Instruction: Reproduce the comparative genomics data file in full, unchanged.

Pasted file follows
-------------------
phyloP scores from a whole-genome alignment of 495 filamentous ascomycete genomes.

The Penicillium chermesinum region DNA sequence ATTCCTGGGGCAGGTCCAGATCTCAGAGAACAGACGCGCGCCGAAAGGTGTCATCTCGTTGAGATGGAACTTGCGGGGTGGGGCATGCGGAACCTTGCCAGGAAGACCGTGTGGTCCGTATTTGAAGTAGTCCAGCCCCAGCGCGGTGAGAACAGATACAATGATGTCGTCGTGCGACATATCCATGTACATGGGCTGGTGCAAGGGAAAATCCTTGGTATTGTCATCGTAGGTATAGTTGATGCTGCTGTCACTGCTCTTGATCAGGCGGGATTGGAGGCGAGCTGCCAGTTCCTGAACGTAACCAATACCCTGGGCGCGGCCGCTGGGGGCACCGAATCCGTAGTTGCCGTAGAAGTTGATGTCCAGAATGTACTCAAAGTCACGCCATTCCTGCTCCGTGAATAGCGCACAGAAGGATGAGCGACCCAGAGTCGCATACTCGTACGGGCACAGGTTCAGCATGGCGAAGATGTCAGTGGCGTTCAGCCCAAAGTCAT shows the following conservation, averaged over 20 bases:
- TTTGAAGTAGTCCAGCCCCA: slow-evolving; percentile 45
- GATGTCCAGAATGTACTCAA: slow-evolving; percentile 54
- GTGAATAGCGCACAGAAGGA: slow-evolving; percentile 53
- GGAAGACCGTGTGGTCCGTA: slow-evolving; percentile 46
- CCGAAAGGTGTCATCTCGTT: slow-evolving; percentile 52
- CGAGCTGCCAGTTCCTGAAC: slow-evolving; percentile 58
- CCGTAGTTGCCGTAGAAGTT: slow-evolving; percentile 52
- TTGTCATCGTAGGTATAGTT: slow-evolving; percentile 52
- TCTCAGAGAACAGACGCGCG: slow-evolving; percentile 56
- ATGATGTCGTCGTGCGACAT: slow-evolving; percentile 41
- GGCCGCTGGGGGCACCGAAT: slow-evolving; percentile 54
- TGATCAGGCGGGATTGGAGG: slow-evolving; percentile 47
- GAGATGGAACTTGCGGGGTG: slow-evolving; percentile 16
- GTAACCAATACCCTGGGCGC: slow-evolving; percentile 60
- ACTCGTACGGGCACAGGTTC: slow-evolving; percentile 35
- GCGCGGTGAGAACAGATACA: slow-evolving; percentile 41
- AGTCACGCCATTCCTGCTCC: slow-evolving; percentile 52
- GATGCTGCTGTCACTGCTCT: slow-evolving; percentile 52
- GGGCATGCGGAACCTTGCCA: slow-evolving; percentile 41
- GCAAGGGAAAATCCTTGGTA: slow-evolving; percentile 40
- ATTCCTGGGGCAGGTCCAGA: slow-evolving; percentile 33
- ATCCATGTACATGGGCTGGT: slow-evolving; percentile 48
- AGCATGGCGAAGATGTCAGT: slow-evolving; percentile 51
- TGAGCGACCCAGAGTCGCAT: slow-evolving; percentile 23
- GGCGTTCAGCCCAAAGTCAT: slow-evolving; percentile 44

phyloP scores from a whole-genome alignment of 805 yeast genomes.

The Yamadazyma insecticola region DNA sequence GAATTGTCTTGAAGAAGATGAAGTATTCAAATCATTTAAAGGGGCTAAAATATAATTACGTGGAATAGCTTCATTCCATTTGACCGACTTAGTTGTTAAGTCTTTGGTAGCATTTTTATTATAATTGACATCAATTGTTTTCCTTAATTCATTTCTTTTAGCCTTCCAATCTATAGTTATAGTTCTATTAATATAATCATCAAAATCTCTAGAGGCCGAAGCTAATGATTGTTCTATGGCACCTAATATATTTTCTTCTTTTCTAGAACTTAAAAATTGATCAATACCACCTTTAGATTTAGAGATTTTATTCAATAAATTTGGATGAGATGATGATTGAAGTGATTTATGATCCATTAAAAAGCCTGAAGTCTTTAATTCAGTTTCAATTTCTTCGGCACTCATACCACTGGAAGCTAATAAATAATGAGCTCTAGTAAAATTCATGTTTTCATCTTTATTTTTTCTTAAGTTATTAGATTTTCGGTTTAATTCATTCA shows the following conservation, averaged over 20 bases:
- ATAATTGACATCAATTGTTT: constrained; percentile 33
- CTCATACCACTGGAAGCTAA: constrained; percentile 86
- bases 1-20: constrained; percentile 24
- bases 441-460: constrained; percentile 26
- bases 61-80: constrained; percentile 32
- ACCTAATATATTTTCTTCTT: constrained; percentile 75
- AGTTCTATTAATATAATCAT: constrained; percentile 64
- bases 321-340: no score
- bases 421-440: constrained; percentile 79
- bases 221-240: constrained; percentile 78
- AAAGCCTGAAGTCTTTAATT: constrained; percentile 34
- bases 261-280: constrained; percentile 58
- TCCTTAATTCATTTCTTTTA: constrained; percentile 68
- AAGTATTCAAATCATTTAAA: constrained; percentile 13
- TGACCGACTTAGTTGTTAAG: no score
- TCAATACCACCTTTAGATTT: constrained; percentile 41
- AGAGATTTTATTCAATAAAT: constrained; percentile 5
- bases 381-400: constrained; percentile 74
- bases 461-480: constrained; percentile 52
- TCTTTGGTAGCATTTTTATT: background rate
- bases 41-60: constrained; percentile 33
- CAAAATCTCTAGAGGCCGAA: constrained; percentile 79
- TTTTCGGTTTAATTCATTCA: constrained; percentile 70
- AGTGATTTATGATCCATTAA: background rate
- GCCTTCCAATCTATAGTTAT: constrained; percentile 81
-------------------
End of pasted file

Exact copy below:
phyloP scores from a whole-genome alignment of 495 filamentous ascomycete genomes.

The Penicillium chermesinum region DNA sequence ATTCCTGGGGCAGGTCCAGATCTCAGAGAACAGACGCGCGCCGAAAGGTGTCATCTCGTTGAGATGGAACTTGCGGGGTGGGGCATGCGGAACCTTGCCAGGAAGACCGTGTGGTCCGTATTTGAAGTAGTCCAGCCCCAGCGCGGTGAGAACAGATACAATGATGTCGTCGTGCGACATATCCATGTACATGGGCTGGTGCAAGGGAAAATCCTTGGTATTGTCATCGTAGGTATAGTTGATGCTGCTGTCACTGCTCTTGATCAGGCGGGATTGGAGGCGAGCTGCCAGTTCCTGAACGTAACCAATACCCTGGGCGCGGCCGCTGGGGGCACCGAATCCGTAGTTGCCGTAGAAGTTGATGTCCAGAATGTACTCAAAGTCACGCCATTCCTGCTCCGTGAATAGCGCACAGAAGGATGAGCGACCCAGAGTCGCATACTCGTACGGGCACAGGTTCAGCATGGCGAAGATGTCAGTGGCGTTCAGCCCAAAGTCAT shows the following conservation, averaged over 20 bases:
- TTTGAAGTAGTCCAGCCCCA: slow-evolving; percentile 45
- GATGTCCAGAATGTACTCAA: slow-evolving; percentile 54
- GTGAATAGCGCACAGAAGGA: slow-evolving; percentile 53
- GGAAGACCGTGTGGTCCGTA: slow-evolving; percentile 46
- CCGAAAGGTGTCATCTCGTT: slow-evolving; percentile 52
- CGAGCTGCCAGTTCCTGAAC: slow-evolving; percentile 58
- CCGTAGTTGCCGTAGAAGTT: slow-evolving; percentile 52
- TTGTCATCGTAGGTATAGTT: slow-evolving; percentile 52
- TCTCAGAGAACAGACGCGCG: slow-evolving; percentile 56
- ATGATGTCGTCGTGCGACAT: slow-evolving; percentile 41
- GGCCGCTGGGGGCACCGAAT: slow-evolving; percentile 54
- TGATCAGGCGGGATTGGAGG: slow-evolving; percentile 47
- GAGATGGAACTTGCGGGGTG: slow-evolving; percentile 16
- GTAACCAATACCCTGGGCGC: slow-evolving; percentile 60
- ACTCGTACGGGCACAGGTTC: slow-evolving; percentile 35
- GCGCGGTGAGAACAGATACA: slow-evolving; percentile 41
- AGTCACGCCATTCCTGCTCC: slow-evolving; percentile 52
- GATGCTGCTGTCACTGCTCT: slow-evolving; percentile 52
- GGGCATGCGGAACCTTGCCA: slow-evolving; percentile 41
- GCAAGGGAAAATCCTTGGTA: slow-evolving; percentile 40
- ATTCCTGGGGCAGGTCCAGA: slow-evolving; percentile 33
- ATCCATGTACATGGGCTGGT: slow-evolving; percentile 48
- AGCATGGCGAAGATGTCAGT: slow-evolving; percentile 51
- TGAGCGACCCAGAGTCGCAT: slow-evolving; percentile 23
- GGCGTTCAGCCCAAAGTCAT: slow-evolving; percentile 44

phyloP scores from a whole-genome alignment of 805 yeast genomes.

The Yamadazyma insecticola region DNA sequence GAATTGTCTTGAAGAAGATGAAGTATTCAAATCATTTAAAGGGGCTAAAATATAATTACGTGGAATAGCTTCATTCCATTTGACCGACTTAGTTGTTAAGTCTTTGGTAGCATTTTTATTATAATTGACATCAATTGTTTTCCTTAATTCATTTCTTTTAGCCTTCCAATCTATAGTTATAGTTCTATTAATATAATCATCAAAATCTCTAGAGGCCGAAGCTAATGATTGTTCTATGGCACCTAATATATTTTCTTCTTTTCTAGAACTTAAAAATTGATCAATACCACCTTTAGATTTAGAGATTTTATTCAATAAATTTGGATGAGATGATGATTGAAGTGATTTATGATCCATTAAAAAGCCTGAAGTCTTTAATTCAGTTTCAATTTCTTCGGCACTCATACCACTGGAAGCTAATAAATAATGAGCTCTAGTAAAATTCATGTTTTCATCTTTATTTTTTCTTAAGTTATTAGATTTTCGGTTTAATTCATTCA shows the following conservation, averaged over 20 bases:
- ATAATTGACATCAATTGTTT: constrained; percentile 33
- CTCATACCACTGGAAGCTAA: constrained; percentile 86
- bases 1-20: constrained; percentile 24
- bases 441-460: constrained; percentile 26
- bases 61-80: constrained; percentile 32
- ACCTAATATATTTTCTTCTT: constrained; percentile 75
- AGTTCTATTAATATAATCAT: constrained; percentile 64
- bases 321-340: no score
- bases 421-440: constrained; percentile 79
- bases 221-240: constrained; percentile 78
- AAAGCCTGAAGTCTTTAATT: constrained; percentile 34
- bases 261-280: constrained; percentile 58
- TCCTTAATTCATTTCTTTTA: constrained; percentile 68
- AAGTATTCAAATCATTTAAA: constrained; percentile 13
- TGACCGACTTAGTTGTTAAG: no score
- TCAATACCACCTTTAGATTT: constrained; percentile 41
- AGAGATTTTATTCAATAAAT: constrained; percentile 5
- bases 381-400: constrained; percentile 74
- bases 461-480: constrained; percentile 52
- TCTTTGGTAGCATTTTTATT: background rate
- bases 41-60: constrained; percentile 33
- CAAAATCTCTAGAGGCCGAA: constrained; percentile 79
- TTTTCGGTTTAATTCATTCA: constrained; percentile 70
- AGTGATTTATGATCCATTAA: background rate
- GCCTTCCAATCTATAGTTAT: constrained; percentile 81